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CELEBRATING THE INTERNATIONAL DAY FOR SIGN LANGUAGE

September 23rd is the United Nation’s international day for sign language. This is a day set aside to recognize the importance of sign language for achieving the Sustainable Development Goals and fulfilling its core promise of leaving no one behind.  It is also an opportunity to support and protect the Linguistic identity and cultural diversity of all sign language users.

Sign language is a system of hand and body movements representing words, used by and to a group of people who cannot hear or talk. It is also a complex language that employs signs made with the hands and other movements, including facial expressions and postures of the body.

The exact origin of this form of communication is not readily known. There several schools of thoughts expressed on when and where it started.  Some school of thought believe that it dates back to the bible where the Angel Gabriel had rendered Zacharias, the father of John the Baptist deaf and he had to use his hands to communicate.

Others believe that it dates back to 16th century. According to National Geographic, the first person credited with the creation of a formal form of sign language was a 16th-century Spanish monk called Pedro Ponce de Leon. The idea to communicate in this form was not entirely a new one. Before this period, Native Americans had used hand gestures to communicate among other tribes and to facilitate trade with the Europeans. Furthermore, monks had also used sign language to convey messages during their daily periods of silence.

It is interesting to note that sign language is not universal. There are various forms of it. British Sign Language (BSL) differs notably from American Sign Language. The language also differs from culture to culture. Most societies develop and improvised to suit their lingual needs.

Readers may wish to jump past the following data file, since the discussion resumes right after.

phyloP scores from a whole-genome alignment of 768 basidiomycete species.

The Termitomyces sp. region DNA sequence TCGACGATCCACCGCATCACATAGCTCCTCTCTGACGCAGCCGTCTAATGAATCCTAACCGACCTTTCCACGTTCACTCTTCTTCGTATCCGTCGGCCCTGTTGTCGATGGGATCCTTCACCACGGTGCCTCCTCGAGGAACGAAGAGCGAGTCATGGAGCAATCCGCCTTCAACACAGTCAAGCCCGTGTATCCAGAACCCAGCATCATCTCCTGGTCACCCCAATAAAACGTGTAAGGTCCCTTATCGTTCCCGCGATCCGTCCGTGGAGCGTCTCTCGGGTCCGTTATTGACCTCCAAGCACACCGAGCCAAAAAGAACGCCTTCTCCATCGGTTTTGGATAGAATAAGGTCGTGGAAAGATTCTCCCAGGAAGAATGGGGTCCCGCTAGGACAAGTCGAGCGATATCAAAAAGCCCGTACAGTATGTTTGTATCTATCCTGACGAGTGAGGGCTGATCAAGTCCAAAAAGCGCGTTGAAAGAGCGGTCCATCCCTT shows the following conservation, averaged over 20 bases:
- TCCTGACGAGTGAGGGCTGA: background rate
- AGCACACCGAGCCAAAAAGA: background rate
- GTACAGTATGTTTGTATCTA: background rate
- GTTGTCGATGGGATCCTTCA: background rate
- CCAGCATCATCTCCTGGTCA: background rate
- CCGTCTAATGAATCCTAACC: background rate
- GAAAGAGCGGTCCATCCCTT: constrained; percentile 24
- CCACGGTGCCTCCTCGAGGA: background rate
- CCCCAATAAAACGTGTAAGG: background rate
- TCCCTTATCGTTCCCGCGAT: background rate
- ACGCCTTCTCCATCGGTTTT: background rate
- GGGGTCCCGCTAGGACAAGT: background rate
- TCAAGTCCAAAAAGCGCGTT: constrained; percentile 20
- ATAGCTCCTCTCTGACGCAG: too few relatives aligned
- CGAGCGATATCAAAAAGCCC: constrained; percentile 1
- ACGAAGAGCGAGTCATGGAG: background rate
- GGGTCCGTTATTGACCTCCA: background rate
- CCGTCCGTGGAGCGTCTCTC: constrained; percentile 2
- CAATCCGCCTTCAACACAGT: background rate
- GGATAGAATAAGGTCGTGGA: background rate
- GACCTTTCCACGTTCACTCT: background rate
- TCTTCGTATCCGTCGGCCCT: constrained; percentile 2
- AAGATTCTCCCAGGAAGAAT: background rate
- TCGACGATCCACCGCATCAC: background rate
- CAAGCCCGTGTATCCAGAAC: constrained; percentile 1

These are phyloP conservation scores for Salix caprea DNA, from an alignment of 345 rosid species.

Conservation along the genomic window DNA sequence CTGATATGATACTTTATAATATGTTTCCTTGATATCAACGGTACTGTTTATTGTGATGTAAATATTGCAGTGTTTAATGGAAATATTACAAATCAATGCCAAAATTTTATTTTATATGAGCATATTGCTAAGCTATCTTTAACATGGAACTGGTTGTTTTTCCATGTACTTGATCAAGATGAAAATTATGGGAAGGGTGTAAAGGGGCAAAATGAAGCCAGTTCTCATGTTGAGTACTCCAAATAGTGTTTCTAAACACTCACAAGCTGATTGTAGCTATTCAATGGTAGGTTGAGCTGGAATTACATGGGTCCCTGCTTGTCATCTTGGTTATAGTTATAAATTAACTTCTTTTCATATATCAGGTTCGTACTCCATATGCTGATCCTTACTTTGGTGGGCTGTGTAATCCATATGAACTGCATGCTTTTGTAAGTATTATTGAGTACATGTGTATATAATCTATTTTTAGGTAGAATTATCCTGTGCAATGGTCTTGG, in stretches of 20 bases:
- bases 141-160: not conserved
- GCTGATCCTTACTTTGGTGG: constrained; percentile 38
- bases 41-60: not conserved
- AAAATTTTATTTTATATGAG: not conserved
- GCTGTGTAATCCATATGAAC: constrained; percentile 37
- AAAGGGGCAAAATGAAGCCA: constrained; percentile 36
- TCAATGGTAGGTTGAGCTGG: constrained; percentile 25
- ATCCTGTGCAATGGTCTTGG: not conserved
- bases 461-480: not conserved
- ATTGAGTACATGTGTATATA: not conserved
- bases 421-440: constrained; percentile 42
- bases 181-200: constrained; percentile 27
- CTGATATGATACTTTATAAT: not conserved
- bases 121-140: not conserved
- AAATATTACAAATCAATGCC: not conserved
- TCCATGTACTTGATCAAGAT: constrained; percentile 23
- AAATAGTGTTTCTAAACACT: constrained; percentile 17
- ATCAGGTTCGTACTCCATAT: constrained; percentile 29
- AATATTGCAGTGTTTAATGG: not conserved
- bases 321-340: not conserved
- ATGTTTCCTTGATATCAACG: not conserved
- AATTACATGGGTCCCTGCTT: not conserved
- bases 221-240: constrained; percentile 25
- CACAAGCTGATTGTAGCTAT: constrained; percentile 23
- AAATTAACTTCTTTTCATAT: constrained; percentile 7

This innovative way of communication caught on in Africa in 1962. Andrew Foster, an American Sign Language educator is believed to have started sigh language education in many parts of Africa. He was also responsible for the introduction of Ghana Sign Language. The Ghanaian Sign Language is the official national sign language for deaf people in Ghana. In addition to the national Ghanaian Sign Language, there are other local and indigenous sigh languages such as Admorobe Sign Language and Nanabin Sign Language that also used to communicate.

According to The World Federation For Sign Language, there are approximately 72 million deaf people worldwide. More than 80% of them live in developing countries. Collectively, they use more than 300 different sign languages.

One would think that these statistics would be enough motivation for members of society to pick- up sign language as an additional language. Sadly, this is not the case. Most people who are hearing and speech impaired are often denied needed services due to the fact that people can’t effectively communicate in sign language. Speech and hearing impaired people have been wrongly diagnosed simply because health workers could not effectively understand sign language. This practice needs to change. There is a need for members of society to learn how to sign if we want to include people who are affected by speech and hearing disabilities.

As we commemorate the international day for sign language, let us endeavour to make learning sign language more than a bucket list or a New Year resolution. It should be part of our formal education. But until it is added as an academic curriculum, individually on our own should make it part of our everyday lingual proficiency.

September 23, 2019

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